Simplicity 1327: Plaid on request

I’ve noticed something about my husband’s wardrobe and it has a lot to do with who he sees each day and where we live. When he first started working with veterinarians and farmers in Australia, I noticed plaid shirts creep into his wardrobe for the first time ever. Rodd and Gunn took over from Hugo Boss and Ermenegildo Zegna as his brand of choice. 

 
 
So it stands to reason that there would also be some wardrobe updates after moving to the Midwest. It began with cowboy boots. Not just ordinary cowboy boots. They had to be the real deal, genuine caiman.
 
 
They go surprisingly well with the Drizabone he’s been wearing for the past 18mths. So why would I be surprised that he would put in an order in for a “western-style” plaid shirt. He was quite specific on this one. Plaid was not enough. It needed to have the Western yokes and pockets too. *Sigh*. I’m really not into sewing costumes or matching plaid.

 

 

I wasn’t planning on rushing into this make, but I somehow managed to stumble across the most amazing brushed cotton, Italian shirting  during a recent trip away, when I was lucky enough to visit Britex Fabrics in San Fransisco, in person. The fabric is beautifully smooth on one side and brushed soft on the underside. I wasn’t very excited about sewing a “Western” shirt until I found this fabric. Fabric makes all the difference.

 
 

The pattern I used was Simplicity 1327. The sizing on this pattern is more general than other shirt patterns, which makes for less precise sizing. I cut this shirt in a size L, which was specified for a 42-44″ chest. My husband is a 42″ (or possibly a smidgen more after Christmas) which made me wary of ending up with an unattractively oversized shirt. To accomodate my laziness in lack of muslin making, I made the shirt up according to the instructions but only basted the side seams together initially. This enabled me to check the fit around the torso. It was a little roomy to begin with so I graded the seam allowance from 5/8″ at the cuff (which was already a good fit) to 1″ at the shirt hem. This brought the side and underarm seams in by just the right amount.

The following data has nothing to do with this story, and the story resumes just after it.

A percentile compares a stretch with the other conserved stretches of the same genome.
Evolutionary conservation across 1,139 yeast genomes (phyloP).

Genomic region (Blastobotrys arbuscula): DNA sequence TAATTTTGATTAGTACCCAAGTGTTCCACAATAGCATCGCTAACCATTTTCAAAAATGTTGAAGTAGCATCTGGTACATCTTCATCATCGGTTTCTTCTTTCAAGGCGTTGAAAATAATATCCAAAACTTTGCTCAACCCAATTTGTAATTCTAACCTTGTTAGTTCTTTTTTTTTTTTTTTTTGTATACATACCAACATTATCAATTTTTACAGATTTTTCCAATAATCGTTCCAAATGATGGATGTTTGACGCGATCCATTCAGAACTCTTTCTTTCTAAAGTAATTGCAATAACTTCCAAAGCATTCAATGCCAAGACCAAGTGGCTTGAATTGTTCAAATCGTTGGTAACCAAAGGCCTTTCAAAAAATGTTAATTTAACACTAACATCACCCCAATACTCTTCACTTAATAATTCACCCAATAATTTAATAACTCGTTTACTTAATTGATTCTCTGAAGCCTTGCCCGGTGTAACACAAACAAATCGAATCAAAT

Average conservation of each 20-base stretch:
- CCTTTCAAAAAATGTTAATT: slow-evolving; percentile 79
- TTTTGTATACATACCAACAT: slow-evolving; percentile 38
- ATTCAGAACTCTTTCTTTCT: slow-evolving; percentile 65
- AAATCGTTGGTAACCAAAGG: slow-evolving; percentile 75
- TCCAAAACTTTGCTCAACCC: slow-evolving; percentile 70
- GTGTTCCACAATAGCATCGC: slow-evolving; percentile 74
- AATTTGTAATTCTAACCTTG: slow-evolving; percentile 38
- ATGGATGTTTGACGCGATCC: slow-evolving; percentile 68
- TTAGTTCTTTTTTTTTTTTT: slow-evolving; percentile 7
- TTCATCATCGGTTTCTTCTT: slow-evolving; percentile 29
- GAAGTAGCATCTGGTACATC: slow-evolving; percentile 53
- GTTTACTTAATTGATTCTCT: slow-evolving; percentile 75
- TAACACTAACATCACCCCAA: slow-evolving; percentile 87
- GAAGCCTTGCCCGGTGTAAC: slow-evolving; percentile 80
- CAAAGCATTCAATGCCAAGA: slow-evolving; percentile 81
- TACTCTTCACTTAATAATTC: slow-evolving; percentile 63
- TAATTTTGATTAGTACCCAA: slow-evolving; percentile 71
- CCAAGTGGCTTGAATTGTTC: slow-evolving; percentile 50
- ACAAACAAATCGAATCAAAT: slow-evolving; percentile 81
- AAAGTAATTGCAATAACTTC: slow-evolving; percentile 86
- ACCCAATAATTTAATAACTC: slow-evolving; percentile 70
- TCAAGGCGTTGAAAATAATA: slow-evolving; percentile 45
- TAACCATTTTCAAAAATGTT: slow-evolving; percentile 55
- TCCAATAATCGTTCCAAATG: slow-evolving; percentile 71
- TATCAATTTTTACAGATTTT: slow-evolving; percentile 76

All the yokes, placket, cuffs, and pockets were cut on the bias. Apart from the yokes, which were stitched on the shirt as overlays, I fused interfacing to all of the other bias cut pieces to avoid them stretching out of shape while I worked with them. I used very light interfacing for the pockets and prepared them in the same way as this tutorial. I also used a little bit of Liberty of London as contrast in the collar band. And I came so close to matching up those bias stripes on the cuffs.


Despite my extreme lack of excitement in this project, I quite like the outcome. The bias cut plaid made for lovely contrast details in the shirt and I’m pleased with how the sizing worked out in the end. But more importantly, the shirt looks great with those cowboy boots!

McCalls 8082: a denim shirt

So, this shirt is another version of the oversized white man-shirt I made last year. I made it in an attempt to replace my beloved Anna Sui Chambray shirt, that has now been retired, but it opened my eyes to the fact that chambray and denim literally goes with everything.
 

I’ve been loving the look of oversized, drop shoulder shirts this season. I’ve also been craving the look of denim on denim. Since my complete denim on denim outfit is still in the design stages, I had to content with my much loved leather trousers for these photos. 

 
The fabric I used for this shirt is a very soft and lightweight denim. It is blue, but so very dark that it almost looks black. I was hoping for a paler denim colour when I purchased it online, but I’ve grown to love the darker hue.

The pattern I used was McCalls 8082, with just one modification. I took a small step away from the very 80’s look of this pattern by narrowing the top of the sleeves and raising the armscye each by just over an inch. This helps to slim down some of the excess fabric under the arm and through the bust for me.



I love how this shirt turned out. Denim really does go with everything, so you’ll probably also see me pairing it with my maxi skirt when the weather warms.
 
 

 
 


TNT Simplicity 6138 for hubby